Featured in our March issue, Nick Bidwell writes a profile on the young American star Christian Pulisic.

Player Profile: Christian Pulisic

The soccer-crazy kid from Hershey in Pennsylvania had been tipped for the top right from the very start. Taking advantage of his father’s coaching connections, he spent a week training at Barcelona’s iconic La Masia academy as a 10-year-old and by his early teens he was an object of desire for a host of leading European sides, invited for trials by the likes of Chelsea, Porto, Villarreal, PSV and Borussia Dortmund – whose youth programme he would eventually plump for in the summer of 2014.

Prior to signing for Die Schwarzgelben, Christian Pulisic was a star turn with the Pennsylvania Classics and the United States’ under-17 side, but initially it was international team-mate Haji Wright who attracted the attention of the Ruhr club.

In January 2014 the Germans sent a scout to watch striker Wright in action at the Aegean Cup youth tournament in Turkey, but it was the young midfielder who caught the eye. His speed, touch, athleticism and awareness convinced Dortmund to make transatlantic contact and Pulisic was quickly invited back to Europe for a trial.

As is usual in such circumstances, Dortmund rolled out the red carpet and the youngster was afforded the warmest of welcomes from the club’s general manager Michael Zorc and youth-sector chiefs Lars Ricken and Eddy Boekamp.

After a tour of the club’s sumptuous training facilities and repeated references to the importance of youth at the Westfalenstadion, the charm offensive worked a treat. “I kind of knew it was the right place for me,” recalls Pulisic. “They really liked me. I pretty much knew that this was what I wanted.”

It has since emerged that Dortmund’s regional arch-rivals Schalke were also in the hunt to sign the boy wonder and the Gelsenkirchener reportedly held talks with his agent. By way of consolation, they would two years later seal a deal for Haji Wright, who made his first-team debut in the Bundesliga in November last year.

Although he was accompanied by his father during his first two years in Germany, Pulisic naturally experienced a few teething problems in his new surroundings. A mere 15 years old, he found himself 3,800 miles from home, spoke not a word of German and had to settle in at a local school.

“It was not easy for him,” according to Dortmund youth-team coach Hannes Wolf. “He was pushed to the extreme.”

Playing for Dortmund as a youngster (Getty Images)

A particularly frustrating aspect of his first few months in Dortmund was a decree that prevented him from playing in competitive games as he waited for his application for European citizenship to go through. With his grandfather, Mate, hailing from Croatia, he was eligible for the same passport rights and by 2015 the administrative hurdles were finally cleared and he could at last turn out for Dortmund’s under-17s.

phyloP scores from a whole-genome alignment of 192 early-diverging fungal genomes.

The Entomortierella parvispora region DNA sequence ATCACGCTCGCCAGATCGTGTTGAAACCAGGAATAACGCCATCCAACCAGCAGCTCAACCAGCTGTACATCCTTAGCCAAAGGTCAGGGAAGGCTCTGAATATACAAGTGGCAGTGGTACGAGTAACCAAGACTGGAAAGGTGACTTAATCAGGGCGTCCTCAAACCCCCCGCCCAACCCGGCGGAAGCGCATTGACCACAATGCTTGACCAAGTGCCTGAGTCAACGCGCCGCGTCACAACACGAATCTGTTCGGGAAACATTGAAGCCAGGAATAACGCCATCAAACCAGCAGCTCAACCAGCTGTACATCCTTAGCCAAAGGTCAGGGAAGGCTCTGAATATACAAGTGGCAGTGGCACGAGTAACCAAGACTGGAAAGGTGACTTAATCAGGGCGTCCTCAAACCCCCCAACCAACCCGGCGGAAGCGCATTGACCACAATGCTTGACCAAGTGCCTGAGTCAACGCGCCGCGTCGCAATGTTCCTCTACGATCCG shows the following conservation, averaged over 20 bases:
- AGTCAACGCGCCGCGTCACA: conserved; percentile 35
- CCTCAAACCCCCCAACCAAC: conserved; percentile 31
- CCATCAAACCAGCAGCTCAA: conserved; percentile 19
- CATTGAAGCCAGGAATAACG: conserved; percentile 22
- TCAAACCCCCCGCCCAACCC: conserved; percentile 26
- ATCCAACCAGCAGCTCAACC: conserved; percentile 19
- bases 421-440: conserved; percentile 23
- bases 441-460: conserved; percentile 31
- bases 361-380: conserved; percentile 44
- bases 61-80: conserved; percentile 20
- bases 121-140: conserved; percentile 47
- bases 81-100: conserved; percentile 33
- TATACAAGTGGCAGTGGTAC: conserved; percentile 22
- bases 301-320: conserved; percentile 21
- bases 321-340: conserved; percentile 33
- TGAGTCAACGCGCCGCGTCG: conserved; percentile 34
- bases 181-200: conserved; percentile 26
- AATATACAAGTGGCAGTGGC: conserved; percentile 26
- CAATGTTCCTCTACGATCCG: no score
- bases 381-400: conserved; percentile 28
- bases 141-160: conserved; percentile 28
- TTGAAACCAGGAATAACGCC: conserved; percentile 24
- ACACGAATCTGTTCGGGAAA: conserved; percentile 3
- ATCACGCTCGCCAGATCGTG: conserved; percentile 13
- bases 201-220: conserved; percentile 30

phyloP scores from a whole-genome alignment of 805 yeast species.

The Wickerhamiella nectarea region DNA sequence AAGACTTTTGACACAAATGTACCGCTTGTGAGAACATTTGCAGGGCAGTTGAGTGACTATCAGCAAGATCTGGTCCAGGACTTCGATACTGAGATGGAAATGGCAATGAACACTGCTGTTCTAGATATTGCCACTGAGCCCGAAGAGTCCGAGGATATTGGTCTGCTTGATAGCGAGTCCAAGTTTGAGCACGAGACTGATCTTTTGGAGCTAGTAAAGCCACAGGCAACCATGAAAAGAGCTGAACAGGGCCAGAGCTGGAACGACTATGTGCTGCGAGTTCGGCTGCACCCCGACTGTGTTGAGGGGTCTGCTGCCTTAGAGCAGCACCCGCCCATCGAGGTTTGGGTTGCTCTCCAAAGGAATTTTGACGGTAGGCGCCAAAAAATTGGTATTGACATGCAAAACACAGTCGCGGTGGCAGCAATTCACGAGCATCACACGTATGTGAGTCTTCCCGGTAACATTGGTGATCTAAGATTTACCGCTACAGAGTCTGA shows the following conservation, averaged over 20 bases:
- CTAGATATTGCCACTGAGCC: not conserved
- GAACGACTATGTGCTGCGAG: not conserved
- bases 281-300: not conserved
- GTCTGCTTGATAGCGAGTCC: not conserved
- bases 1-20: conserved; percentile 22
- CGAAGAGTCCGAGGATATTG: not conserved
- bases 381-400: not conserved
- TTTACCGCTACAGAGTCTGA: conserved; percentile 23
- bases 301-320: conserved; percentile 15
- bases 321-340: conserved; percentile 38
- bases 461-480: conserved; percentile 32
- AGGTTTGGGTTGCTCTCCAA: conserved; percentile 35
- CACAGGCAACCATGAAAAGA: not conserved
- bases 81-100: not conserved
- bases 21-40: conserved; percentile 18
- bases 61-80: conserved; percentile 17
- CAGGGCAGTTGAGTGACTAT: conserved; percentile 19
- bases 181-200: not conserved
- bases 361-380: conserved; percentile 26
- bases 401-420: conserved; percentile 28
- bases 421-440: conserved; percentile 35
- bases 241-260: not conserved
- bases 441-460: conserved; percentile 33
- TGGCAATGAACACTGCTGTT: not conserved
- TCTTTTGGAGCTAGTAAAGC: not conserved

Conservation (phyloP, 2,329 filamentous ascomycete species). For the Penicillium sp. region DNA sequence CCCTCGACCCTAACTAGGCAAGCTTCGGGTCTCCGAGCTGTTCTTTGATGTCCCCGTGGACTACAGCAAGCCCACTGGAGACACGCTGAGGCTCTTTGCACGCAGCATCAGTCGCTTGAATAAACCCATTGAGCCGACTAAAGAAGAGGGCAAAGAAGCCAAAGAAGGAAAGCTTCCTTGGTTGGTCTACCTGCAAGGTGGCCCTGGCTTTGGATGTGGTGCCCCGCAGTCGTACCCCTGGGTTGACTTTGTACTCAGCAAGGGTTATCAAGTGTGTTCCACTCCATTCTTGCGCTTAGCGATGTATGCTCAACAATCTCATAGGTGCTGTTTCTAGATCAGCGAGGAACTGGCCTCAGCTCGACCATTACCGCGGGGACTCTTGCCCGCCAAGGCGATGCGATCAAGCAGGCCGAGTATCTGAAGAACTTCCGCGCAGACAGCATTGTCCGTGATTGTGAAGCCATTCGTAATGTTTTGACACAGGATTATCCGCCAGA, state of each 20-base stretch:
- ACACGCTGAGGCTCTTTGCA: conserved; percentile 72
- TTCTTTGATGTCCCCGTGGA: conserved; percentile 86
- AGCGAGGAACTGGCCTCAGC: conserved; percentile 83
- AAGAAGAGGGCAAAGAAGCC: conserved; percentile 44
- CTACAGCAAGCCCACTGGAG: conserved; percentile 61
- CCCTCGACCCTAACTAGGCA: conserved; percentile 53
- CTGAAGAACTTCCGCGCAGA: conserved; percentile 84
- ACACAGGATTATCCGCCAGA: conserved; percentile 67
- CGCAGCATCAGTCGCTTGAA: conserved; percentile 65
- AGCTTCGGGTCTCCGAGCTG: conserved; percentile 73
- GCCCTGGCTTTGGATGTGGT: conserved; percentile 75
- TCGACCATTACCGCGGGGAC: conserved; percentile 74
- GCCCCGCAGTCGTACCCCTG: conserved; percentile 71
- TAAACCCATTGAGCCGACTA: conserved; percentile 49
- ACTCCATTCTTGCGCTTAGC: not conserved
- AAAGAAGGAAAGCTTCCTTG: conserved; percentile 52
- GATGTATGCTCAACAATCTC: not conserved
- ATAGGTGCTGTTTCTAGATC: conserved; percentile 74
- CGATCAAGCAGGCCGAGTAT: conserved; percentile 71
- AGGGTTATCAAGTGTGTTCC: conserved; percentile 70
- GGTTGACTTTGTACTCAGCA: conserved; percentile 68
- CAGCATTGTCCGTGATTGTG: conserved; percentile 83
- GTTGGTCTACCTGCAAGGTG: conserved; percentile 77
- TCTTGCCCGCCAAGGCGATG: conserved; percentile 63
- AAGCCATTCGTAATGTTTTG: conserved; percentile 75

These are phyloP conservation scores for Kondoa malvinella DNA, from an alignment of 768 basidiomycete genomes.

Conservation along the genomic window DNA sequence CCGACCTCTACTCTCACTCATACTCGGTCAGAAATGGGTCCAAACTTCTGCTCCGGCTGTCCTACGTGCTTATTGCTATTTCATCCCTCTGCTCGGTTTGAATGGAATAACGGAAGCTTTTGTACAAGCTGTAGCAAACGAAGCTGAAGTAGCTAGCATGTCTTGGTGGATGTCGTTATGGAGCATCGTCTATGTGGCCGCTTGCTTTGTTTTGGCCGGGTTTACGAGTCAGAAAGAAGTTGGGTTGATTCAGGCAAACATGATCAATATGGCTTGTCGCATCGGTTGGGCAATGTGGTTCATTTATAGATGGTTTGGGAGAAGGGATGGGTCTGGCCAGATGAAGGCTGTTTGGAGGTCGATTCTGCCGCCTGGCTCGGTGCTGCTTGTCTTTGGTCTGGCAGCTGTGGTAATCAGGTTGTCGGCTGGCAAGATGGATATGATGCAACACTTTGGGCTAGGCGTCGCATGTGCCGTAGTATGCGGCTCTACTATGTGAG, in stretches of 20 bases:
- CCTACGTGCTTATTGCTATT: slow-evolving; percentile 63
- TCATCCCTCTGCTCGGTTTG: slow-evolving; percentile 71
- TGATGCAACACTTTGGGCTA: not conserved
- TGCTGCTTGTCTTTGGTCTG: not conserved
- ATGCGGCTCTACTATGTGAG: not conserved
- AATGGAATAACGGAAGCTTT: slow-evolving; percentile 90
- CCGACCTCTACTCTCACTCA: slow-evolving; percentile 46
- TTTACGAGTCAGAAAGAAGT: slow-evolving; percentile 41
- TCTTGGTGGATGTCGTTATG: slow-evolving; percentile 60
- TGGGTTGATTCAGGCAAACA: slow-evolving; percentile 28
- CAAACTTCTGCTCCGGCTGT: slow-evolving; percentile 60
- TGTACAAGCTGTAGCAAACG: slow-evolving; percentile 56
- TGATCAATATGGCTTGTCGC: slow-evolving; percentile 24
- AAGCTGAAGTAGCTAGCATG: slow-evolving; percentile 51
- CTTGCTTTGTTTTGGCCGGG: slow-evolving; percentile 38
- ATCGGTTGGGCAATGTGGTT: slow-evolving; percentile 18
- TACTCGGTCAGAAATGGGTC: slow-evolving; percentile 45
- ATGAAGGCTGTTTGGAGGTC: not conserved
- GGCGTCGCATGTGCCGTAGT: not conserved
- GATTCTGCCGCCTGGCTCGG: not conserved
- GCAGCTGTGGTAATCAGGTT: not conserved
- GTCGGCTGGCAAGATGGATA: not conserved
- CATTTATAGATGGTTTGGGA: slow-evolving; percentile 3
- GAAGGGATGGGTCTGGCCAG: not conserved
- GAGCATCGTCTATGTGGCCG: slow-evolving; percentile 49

Free to finally play, he wasted no time in making a name for himself with the Black-and-Yellows, either scoring or providing an assist in each of his first four starts for the under-17s and featuring prominently as they won the 2015 national title. Usually lining up as a number 10, he formed an exceptional deep-lying attacking trident with future German under-21 international Felix Passlack, who is currently on loan at Norwich City in England, and Jacob Bruun Larsen, a Dane who scored his first goal for Dortmund’s senior side in September.

Dortmund’s ethos of “if you’re good enough, you’re old enough” speaks volumes for the ability of Pulisic, who at 16 began training with the first team. Beneath the surface he might have been awestruck but he managed to keep his emotions in check and came through the audition unscathed.

The teen’s emergence coincided with Jurgen Klopp’s last few months in charge of Dortmund and in February 2015 the coach told Kicker magazine: “[Pulisic] absolutely can play. In intensive drills in tight spaces, he didn’t let himself down. It’s a real sign of quality.”

There was simply no stopping Pulisic and after an explosive four-month stint with the Dortmund under-19s in the autumn of 2015 he was included in the first-team squad for a winter-break trip to Dubai. On the resumption of the Bundesliga, he made his top-flight debut aged 17 years and 133 days and became the eighth youngest player in the competition’s history. A couple of weeks later, Thomas Tuchel – Klopp’s successor – handed him his first taste of continental action.

In late February 2016 he made his first start, lining up on the left wing against Bayer Leverkusen, and two months on a goal against Hamburg at the Westfalenstadion made him the fourth youngest Bundesliga marksman at 17 years and 212 days.

Confident, though never lapsing into brazen cockiness, Pulisic continues to unfurl the coming-of-age achievements: his Champions League opening night in September 2016 versus Legia Warsaw; his first goal in that competition in a round-of-16 defeat of Benfica; a 2017 German Cup winners’ medal.

“We’re no longer at the point of being surprised by Christian’s performances,” said Tuchel at the time. “He’s justified our trust in him. He’s a player who never gives up. He’s critical of himself and always maintains his intensity.

“He’s composed, he’s reliable. He plays to his potential under pressure.”